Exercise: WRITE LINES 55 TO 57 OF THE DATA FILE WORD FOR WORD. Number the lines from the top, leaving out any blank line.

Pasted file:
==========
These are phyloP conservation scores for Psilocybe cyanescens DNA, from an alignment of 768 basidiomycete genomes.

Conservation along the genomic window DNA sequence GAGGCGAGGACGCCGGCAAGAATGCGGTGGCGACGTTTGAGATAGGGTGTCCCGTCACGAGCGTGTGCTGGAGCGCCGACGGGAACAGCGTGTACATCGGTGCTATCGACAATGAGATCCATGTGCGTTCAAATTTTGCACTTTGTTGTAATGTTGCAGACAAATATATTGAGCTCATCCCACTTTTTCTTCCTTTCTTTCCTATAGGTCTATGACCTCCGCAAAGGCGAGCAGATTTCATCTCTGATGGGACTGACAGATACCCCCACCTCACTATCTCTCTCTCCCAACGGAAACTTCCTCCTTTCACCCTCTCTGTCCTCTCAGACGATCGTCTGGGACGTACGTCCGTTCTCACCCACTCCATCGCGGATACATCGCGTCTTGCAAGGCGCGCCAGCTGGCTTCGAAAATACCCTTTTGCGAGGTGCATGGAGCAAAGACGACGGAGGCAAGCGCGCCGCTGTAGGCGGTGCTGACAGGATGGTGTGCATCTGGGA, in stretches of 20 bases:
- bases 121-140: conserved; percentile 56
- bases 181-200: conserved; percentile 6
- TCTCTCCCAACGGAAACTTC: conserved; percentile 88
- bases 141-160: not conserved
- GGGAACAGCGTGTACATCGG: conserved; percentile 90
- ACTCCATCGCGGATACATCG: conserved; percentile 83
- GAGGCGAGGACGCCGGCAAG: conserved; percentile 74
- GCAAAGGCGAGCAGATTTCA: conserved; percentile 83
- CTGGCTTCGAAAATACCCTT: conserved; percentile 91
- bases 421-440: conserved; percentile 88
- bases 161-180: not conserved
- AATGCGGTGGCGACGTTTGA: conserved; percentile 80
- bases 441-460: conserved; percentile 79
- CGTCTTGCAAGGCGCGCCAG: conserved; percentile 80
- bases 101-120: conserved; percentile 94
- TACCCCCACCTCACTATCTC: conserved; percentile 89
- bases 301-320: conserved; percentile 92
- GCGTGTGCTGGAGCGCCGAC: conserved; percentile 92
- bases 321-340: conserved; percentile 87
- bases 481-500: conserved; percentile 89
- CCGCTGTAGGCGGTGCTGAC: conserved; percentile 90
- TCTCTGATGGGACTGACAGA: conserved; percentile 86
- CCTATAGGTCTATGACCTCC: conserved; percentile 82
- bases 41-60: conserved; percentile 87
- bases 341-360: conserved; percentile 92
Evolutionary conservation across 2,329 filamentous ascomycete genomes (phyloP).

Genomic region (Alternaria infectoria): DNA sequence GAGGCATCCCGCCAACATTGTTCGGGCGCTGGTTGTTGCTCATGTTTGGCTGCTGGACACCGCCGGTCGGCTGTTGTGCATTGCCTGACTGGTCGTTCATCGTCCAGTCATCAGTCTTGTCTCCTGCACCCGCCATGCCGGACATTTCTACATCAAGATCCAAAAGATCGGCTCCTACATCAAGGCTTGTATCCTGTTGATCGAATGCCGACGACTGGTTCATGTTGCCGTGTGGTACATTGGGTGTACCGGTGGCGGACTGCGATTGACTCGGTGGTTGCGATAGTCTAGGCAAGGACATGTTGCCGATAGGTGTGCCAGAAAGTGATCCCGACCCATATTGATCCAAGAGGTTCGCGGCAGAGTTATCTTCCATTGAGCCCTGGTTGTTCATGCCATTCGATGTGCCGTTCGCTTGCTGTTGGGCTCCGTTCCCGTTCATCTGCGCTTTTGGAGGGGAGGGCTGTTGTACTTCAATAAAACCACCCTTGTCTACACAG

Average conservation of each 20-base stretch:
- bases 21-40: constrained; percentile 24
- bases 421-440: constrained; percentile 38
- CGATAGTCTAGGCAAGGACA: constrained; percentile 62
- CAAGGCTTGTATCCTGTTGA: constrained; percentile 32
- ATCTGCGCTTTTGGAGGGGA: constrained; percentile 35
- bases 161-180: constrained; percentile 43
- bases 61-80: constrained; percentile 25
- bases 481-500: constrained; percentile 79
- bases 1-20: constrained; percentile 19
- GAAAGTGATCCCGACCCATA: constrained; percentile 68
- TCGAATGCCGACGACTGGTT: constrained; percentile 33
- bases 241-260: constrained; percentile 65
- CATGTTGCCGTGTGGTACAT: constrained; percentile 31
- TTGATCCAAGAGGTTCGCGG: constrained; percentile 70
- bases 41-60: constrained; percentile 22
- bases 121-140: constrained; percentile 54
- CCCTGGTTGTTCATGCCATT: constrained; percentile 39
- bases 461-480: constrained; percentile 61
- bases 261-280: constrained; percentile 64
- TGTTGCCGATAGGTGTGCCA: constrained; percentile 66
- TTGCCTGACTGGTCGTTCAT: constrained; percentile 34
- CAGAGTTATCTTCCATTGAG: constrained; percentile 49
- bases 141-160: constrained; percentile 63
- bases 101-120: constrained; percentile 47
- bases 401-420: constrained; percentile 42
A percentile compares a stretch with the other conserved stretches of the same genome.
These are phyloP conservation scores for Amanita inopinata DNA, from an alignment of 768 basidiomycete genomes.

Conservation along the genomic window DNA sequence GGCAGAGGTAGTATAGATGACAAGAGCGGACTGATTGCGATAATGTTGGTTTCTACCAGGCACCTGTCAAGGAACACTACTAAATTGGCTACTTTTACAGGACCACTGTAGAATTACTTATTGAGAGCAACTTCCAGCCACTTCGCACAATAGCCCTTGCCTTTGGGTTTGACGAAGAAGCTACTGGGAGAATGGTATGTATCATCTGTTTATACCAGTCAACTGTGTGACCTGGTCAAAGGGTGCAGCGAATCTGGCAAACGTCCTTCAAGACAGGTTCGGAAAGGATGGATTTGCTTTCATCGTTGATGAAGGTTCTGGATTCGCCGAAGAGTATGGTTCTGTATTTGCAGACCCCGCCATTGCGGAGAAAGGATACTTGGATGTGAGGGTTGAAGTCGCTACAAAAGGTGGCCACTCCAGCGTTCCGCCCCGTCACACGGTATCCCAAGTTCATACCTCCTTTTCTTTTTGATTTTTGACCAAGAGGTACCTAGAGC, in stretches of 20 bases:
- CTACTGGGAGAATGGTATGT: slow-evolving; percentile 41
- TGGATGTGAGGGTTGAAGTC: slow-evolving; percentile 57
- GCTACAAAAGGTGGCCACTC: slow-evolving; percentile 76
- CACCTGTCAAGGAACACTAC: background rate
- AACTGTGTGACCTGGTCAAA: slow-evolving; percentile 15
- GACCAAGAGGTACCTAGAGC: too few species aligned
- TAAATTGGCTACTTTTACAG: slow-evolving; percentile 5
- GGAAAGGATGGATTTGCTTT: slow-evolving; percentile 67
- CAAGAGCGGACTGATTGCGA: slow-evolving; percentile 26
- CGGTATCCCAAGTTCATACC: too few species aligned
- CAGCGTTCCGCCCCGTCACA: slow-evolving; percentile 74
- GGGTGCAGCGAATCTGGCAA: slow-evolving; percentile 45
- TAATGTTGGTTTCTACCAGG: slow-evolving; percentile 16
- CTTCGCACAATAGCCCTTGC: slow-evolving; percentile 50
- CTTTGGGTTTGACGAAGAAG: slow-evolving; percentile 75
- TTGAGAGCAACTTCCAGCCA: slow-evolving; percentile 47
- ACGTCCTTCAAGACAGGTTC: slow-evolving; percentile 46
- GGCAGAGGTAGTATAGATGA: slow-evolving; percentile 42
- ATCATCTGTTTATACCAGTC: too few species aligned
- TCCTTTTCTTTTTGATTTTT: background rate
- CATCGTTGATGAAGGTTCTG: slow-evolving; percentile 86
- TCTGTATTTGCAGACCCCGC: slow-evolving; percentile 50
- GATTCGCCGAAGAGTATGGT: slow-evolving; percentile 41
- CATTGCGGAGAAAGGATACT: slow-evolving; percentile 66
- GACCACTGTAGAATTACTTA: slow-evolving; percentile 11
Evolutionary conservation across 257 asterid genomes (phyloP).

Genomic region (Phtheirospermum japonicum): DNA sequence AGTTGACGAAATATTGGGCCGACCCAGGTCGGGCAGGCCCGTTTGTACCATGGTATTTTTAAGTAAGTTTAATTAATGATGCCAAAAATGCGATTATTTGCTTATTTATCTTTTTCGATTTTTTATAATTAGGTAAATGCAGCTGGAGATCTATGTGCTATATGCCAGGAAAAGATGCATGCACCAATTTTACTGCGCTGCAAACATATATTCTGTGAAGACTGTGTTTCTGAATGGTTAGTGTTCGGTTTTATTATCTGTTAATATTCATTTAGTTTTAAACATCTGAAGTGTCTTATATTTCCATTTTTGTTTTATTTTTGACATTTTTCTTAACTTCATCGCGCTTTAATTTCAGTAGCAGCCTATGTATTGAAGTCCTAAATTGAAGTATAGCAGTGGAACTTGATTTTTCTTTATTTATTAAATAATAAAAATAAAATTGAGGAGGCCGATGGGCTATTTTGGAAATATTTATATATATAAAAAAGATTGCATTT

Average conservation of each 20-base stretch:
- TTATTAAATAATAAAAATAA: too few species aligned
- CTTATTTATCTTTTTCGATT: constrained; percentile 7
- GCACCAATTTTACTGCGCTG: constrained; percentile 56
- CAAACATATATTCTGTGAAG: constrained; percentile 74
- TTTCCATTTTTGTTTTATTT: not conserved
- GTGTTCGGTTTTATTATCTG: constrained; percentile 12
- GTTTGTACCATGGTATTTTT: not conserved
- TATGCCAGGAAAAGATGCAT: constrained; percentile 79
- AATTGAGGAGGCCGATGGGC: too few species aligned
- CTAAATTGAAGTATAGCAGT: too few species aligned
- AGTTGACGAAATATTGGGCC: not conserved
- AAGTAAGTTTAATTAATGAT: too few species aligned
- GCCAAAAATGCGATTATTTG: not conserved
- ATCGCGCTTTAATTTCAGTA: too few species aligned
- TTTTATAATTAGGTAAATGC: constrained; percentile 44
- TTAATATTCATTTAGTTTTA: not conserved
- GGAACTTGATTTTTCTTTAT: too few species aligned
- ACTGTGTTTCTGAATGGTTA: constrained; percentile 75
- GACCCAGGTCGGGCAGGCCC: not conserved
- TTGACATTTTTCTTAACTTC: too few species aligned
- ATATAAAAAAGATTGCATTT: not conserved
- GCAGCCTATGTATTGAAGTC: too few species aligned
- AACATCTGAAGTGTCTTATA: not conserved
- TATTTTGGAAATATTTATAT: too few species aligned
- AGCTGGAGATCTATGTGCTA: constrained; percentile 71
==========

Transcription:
- bases 401-420: constrained; percentile 42
A percentile compares a stretch with the other conserved stretches of the same genome.
These are phyloP conservation scores for Amanita inopinata DNA, from an alignment of 768 basidiomycete genomes.